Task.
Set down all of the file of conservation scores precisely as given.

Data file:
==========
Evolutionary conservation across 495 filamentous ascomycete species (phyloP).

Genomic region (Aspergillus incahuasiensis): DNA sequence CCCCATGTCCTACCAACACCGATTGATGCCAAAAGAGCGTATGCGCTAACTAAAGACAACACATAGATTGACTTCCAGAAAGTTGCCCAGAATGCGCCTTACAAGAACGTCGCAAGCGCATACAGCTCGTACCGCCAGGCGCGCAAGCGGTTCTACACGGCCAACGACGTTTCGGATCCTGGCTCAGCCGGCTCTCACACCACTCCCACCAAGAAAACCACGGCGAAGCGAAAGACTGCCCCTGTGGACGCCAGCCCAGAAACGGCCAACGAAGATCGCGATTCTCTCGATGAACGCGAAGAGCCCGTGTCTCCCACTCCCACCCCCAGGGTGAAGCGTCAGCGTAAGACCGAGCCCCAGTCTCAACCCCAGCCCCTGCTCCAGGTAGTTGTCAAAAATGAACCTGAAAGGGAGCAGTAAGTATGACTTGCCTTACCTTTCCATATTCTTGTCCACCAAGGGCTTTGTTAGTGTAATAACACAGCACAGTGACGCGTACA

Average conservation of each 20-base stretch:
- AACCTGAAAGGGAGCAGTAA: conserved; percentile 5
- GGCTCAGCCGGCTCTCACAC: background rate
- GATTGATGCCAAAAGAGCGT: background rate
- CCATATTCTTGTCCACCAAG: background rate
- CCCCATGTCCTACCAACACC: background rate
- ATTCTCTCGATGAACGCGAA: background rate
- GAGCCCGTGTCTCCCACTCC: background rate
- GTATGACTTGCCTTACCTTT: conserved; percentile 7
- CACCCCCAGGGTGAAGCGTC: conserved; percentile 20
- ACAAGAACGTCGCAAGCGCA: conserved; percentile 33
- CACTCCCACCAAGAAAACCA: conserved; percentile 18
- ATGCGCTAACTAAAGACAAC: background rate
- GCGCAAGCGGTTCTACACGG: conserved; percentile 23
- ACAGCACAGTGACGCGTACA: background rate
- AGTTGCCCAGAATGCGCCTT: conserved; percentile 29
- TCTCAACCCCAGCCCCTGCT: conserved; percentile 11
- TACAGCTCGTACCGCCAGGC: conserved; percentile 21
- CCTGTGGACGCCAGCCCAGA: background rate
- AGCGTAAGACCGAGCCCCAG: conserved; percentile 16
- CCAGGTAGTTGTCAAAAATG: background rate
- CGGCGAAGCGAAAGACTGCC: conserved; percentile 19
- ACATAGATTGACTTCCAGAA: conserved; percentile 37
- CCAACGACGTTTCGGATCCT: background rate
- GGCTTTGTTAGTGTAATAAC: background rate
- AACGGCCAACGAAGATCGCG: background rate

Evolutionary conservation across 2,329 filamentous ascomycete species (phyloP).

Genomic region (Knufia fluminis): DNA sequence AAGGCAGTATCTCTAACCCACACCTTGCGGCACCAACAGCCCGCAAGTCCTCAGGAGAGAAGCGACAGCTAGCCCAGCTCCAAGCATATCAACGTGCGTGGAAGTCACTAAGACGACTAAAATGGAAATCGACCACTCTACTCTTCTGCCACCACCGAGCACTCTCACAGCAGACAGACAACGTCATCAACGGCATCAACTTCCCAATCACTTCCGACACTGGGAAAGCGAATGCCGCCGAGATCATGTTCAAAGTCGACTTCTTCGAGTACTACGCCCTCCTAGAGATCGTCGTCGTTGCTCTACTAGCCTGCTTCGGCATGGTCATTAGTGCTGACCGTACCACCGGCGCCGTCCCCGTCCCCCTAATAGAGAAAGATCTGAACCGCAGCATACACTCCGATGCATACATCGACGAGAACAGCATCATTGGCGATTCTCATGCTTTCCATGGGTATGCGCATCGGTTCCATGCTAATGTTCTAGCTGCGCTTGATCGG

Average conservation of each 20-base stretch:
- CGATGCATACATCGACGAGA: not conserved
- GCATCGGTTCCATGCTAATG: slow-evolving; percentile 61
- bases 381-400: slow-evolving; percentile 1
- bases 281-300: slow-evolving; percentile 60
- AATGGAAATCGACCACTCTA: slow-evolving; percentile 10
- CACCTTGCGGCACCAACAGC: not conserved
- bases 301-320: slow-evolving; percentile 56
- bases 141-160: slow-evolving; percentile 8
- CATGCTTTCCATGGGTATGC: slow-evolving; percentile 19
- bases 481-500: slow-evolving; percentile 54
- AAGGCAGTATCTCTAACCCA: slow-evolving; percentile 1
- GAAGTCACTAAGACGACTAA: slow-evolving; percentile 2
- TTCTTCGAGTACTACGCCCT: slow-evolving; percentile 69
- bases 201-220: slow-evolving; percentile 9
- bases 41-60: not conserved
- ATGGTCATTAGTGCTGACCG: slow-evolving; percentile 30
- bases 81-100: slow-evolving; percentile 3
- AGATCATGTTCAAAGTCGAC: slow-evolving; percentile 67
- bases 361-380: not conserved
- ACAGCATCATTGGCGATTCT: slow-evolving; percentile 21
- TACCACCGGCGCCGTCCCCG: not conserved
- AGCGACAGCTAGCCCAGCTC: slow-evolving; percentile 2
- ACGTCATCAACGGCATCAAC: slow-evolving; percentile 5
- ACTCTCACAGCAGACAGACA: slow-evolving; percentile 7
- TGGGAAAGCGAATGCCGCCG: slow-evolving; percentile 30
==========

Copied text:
Evolutionary conservation across 495 filamentous ascomycete species (phyloP).

Genomic region (Aspergillus incahuasiensis): DNA sequence CCCCATGTCCTACCAACACCGATTGATGCCAAAAGAGCGTATGCGCTAACTAAAGACAACACATAGATTGACTTCCAGAAAGTTGCCCAGAATGCGCCTTACAAGAACGTCGCAAGCGCATACAGCTCGTACCGCCAGGCGCGCAAGCGGTTCTACACGGCCAACGACGTTTCGGATCCTGGCTCAGCCGGCTCTCACACCACTCCCACCAAGAAAACCACGGCGAAGCGAAAGACTGCCCCTGTGGACGCCAGCCCAGAAACGGCCAACGAAGATCGCGATTCTCTCGATGAACGCGAAGAGCCCGTGTCTCCCACTCCCACCCCCAGGGTGAAGCGTCAGCGTAAGACCGAGCCCCAGTCTCAACCCCAGCCCCTGCTCCAGGTAGTTGTCAAAAATGAACCTGAAAGGGAGCAGTAAGTATGACTTGCCTTACCTTTCCATATTCTTGTCCACCAAGGGCTTTGTTAGTGTAATAACACAGCACAGTGACGCGTACA

Average conservation of each 20-base stretch:
- AACCTGAAAGGGAGCAGTAA: conserved; percentile 5
- GGCTCAGCCGGCTCTCACAC: background rate
- GATTGATGCCAAAAGAGCGT: background rate
- CCATATTCTTGTCCACCAAG: background rate
- CCCCATGTCCTACCAACACC: background rate
- ATTCTCTCGATGAACGCGAA: background rate
- GAGCCCGTGTCTCCCACTCC: background rate
- GTATGACTTGCCTTACCTTT: conserved; percentile 7
- CACCCCCAGGGTGAAGCGTC: conserved; percentile 20
- ACAAGAACGTCGCAAGCGCA: conserved; percentile 33
- CACTCCCACCAAGAAAACCA: conserved; percentile 18
- ATGCGCTAACTAAAGACAAC: background rate
- GCGCAAGCGGTTCTACACGG: conserved; percentile 23
- ACAGCACAGTGACGCGTACA: background rate
- AGTTGCCCAGAATGCGCCTT: conserved; percentile 29
- TCTCAACCCCAGCCCCTGCT: conserved; percentile 11
- TACAGCTCGTACCGCCAGGC: conserved; percentile 21
- CCTGTGGACGCCAGCCCAGA: background rate
- AGCGTAAGACCGAGCCCCAG: conserved; percentile 16
- CCAGGTAGTTGTCAAAAATG: background rate
- CGGCGAAGCGAAAGACTGCC: conserved; percentile 19
- ACATAGATTGACTTCCAGAA: conserved; percentile 37
- CCAACGACGTTTCGGATCCT: background rate
- GGCTTTGTTAGTGTAATAAC: background rate
- AACGGCCAACGAAGATCGCG: background rate

Evolutionary conservation across 2,329 filamentous ascomycete species (phyloP).

Genomic region (Knufia fluminis): DNA sequence AAGGCAGTATCTCTAACCCACACCTTGCGGCACCAACAGCCCGCAAGTCCTCAGGAGAGAAGCGACAGCTAGCCCAGCTCCAAGCATATCAACGTGCGTGGAAGTCACTAAGACGACTAAAATGGAAATCGACCACTCTACTCTTCTGCCACCACCGAGCACTCTCACAGCAGACAGACAACGTCATCAACGGCATCAACTTCCCAATCACTTCCGACACTGGGAAAGCGAATGCCGCCGAGATCATGTTCAAAGTCGACTTCTTCGAGTACTACGCCCTCCTAGAGATCGTCGTCGTTGCTCTACTAGCCTGCTTCGGCATGGTCATTAGTGCTGACCGTACCACCGGCGCCGTCCCCGTCCCCCTAATAGAGAAAGATCTGAACCGCAGCATACACTCCGATGCATACATCGACGAGAACAGCATCATTGGCGATTCTCATGCTTTCCATGGGTATGCGCATCGGTTCCATGCTAATGTTCTAGCTGCGCTTGATCGG

Average conservation of each 20-base stretch:
- CGATGCATACATCGACGAGA: not conserved
- GCATCGGTTCCATGCTAATG: slow-evolving; percentile 61
- bases 381-400: slow-evolving; percentile 1
- bases 281-300: slow-evolving; percentile 60
- AATGGAAATCGACCACTCTA: slow-evolving; percentile 10
- CACCTTGCGGCACCAACAGC: not conserved
- bases 301-320: slow-evolving; percentile 56
- bases 141-160: slow-evolving; percentile 8
- CATGCTTTCCATGGGTATGC: slow-evolving; percentile 19
- bases 481-500: slow-evolving; percentile 54
- AAGGCAGTATCTCTAACCCA: slow-evolving; percentile 1
- GAAGTCACTAAGACGACTAA: slow-evolving; percentile 2
- TTCTTCGAGTACTACGCCCT: slow-evolving; percentile 69
- bases 201-220: slow-evolving; percentile 9
- bases 41-60: not conserved
- ATGGTCATTAGTGCTGACCG: slow-evolving; percentile 30
- bases 81-100: slow-evolving; percentile 3
- AGATCATGTTCAAAGTCGAC: slow-evolving; percentile 67
- bases 361-380: not conserved
- ACAGCATCATTGGCGATTCT: slow-evolving; percentile 21
- TACCACCGGCGCCGTCCCCG: not conserved
- AGCGACAGCTAGCCCAGCTC: slow-evolving; percentile 2
- ACGTCATCAACGGCATCAAC: slow-evolving; percentile 5
- ACTCTCACAGCAGACAGACA: slow-evolving; percentile 7
- TGGGAAAGCGAATGCCGCCG: slow-evolving; percentile 30